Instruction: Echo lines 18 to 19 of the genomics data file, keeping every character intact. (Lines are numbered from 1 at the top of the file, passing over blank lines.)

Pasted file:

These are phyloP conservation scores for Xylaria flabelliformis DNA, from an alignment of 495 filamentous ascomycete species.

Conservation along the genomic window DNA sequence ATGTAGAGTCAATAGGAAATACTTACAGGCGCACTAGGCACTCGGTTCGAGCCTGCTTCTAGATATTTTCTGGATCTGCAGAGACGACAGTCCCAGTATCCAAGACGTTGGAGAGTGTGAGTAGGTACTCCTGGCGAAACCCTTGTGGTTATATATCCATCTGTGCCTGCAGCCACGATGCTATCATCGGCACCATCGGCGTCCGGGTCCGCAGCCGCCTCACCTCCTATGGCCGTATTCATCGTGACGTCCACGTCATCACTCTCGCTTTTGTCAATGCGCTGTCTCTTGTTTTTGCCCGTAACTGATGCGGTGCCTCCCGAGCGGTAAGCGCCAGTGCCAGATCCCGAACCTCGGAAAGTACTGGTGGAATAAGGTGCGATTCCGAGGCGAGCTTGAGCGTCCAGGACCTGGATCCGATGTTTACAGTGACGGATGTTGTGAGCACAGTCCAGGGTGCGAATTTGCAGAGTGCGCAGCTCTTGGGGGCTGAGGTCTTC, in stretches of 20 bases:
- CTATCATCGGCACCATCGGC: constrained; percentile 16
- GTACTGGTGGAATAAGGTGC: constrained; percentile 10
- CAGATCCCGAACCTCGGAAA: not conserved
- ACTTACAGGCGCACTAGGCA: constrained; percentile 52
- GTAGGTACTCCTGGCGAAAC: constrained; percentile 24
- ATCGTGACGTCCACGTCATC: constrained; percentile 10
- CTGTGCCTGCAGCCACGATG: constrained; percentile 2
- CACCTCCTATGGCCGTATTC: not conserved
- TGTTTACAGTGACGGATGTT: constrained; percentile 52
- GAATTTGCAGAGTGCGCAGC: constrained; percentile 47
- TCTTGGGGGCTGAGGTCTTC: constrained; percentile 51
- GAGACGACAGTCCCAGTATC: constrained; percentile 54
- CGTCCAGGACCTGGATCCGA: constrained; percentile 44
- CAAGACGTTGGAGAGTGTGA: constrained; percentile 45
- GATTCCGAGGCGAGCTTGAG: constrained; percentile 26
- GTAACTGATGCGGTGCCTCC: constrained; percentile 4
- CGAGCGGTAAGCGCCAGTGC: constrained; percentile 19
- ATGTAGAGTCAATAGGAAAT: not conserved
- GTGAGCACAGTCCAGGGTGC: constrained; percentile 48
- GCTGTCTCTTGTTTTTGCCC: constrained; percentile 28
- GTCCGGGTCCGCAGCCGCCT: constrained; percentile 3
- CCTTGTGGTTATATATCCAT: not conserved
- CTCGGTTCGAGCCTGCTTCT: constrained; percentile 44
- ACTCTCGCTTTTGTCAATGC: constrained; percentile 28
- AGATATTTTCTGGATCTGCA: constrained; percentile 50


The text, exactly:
- GTAACTGATGCGGTGCCTCC: constrained; percentile 4
- CGAGCGGTAAGCGCCAGTGC: constrained; percentile 19